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Wisdom of a Chan Master: How Master Dejian Let Go of His Fear

Master Dejian

Master Dejian is the 18th generation master of the Yonghuatang* of Shaolin Temple, a successor of what is known as Shaolin Chanwuyi, and the abbot of Songshan Monastery. He has been studying and practicing Shaolin Chanwuyi on Shaoshi Mountain for more than 20 years. In that time, he has become proficient in Chan healing and has helped many who were sick. He is also a successor of the heritage of Shaolin Xinyiba, the highest level of Chanquan.**

Songshan Monastery is situated on the peak of Shaoshi Mountain in China’s Henan Province. It is here, 1,512 meters above sea level, that Master Dejian practices martial arts at the edge of a sheer precipice. Despite the danger of falling to his death from just one second of inattentiveness, Master Dejian continues to practice every day. And while such exercises would fill many with fear and anxiety, his emotions remain steady as a rock. In a recent interview with Buddhistdoor, Master Dejian observed that the reason he practices Wushu on the edge of the cliff is, in fact, to overcome this fear of death; to face the fear and eventually let the feelings dissipate. It is the same way that Chan masters approach their everyday problems: face them, accept them, deal with them, and finally let them go.

Practicing on the edge of a sheer drop

Face your fears to let them go

To honor the commitment made to his mentor Master Suxi, the former abbot of Shaolin Temple, Master Dejian undertook the renovation of Songshan Monastery from 1994. Because of its location on the peak of Shaoshi Mountain, there is only one path leading there made up of more than 1,000 steps. “Therefore,” he told us, “building materials such as cement and tiles must be transported on foot from the foot of the mountain to the peak.” This makes renovation work a very challenging undertaking.

Although far from easy, Master Dejian was able to overcome these obstacles. For example, he first addressed the safety issues for workers transporting the building materials. He explained: “My disciples and I needed to travel to and fro several times a day, bearing hundreds of kilograms of materials, so I had to find a way that we could balance ourselves to avoid accidents.” Master Dejian’s practice at the edge of the precipice is a testament to his expertise in this area.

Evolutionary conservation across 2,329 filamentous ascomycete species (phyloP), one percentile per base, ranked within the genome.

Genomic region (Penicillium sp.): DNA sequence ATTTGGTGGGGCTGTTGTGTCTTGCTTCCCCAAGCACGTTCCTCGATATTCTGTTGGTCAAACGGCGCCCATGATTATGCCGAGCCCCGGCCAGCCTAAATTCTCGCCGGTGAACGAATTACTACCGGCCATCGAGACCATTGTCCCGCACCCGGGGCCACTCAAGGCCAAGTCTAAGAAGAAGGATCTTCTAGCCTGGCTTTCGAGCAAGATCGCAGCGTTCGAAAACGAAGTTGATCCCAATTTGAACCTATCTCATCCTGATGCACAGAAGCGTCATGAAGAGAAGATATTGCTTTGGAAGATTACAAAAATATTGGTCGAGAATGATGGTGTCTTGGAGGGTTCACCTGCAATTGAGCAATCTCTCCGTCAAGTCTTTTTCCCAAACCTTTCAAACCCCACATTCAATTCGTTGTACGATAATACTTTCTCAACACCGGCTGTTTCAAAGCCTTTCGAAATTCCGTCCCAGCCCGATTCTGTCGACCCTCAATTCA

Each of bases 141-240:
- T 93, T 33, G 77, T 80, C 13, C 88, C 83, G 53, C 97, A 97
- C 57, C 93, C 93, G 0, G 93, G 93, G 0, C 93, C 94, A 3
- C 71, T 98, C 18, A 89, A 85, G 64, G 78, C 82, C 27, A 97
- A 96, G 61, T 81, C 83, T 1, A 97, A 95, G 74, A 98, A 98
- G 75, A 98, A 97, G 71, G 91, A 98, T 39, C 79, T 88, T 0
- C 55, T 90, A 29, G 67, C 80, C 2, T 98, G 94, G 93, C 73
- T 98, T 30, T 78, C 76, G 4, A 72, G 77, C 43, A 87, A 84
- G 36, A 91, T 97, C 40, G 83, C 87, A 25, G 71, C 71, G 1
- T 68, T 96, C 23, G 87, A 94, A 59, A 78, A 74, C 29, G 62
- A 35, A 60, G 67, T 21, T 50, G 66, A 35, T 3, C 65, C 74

With Venerable Tong Hong, abbot of Tsz Shan Monastery

Another reason that Master Dejian chooses to practice his martial arts in such a precarious position is to train the balance of his heart. “I don’t practice on the edge of the cliff for adventure, but to train and achieve a balanced state of mind,” he explained, laughing. “I was afraid of death. However, if I want to overcome this fear, I have to face it. Therefore I go to the cliff as a way of confronting death.”

“At first I was very frightened when I was on the cliff, but the more fearful I am, the more careful I need to be,” he said. “I have to disregard all distractions and keep my mind solemn and quiet. Thus, my fear can be overcome.” Now when Master Dejian faces the cliff, his emotions are steady as a rock, yet his disciples still worry about his death-defying feats. “Each time I practice on the cliff edge, they worry about me and hope that I will come down quickly. Yet I take the opportunity to remind them that reincarnation is bitter. I hope that they can understand: if they do not want to die with regrets, they have to stand firm and keep learning.”

Master Dejian has enlightened his disciples through experiencing and demonstrating techniques and practices to balance body and mind. To the master himself, it represents the attitude of a Chan practitioner: to face the fear of death and overcome it—an attitude rooted in Chanwuyi.

Shaolin Chanwuyi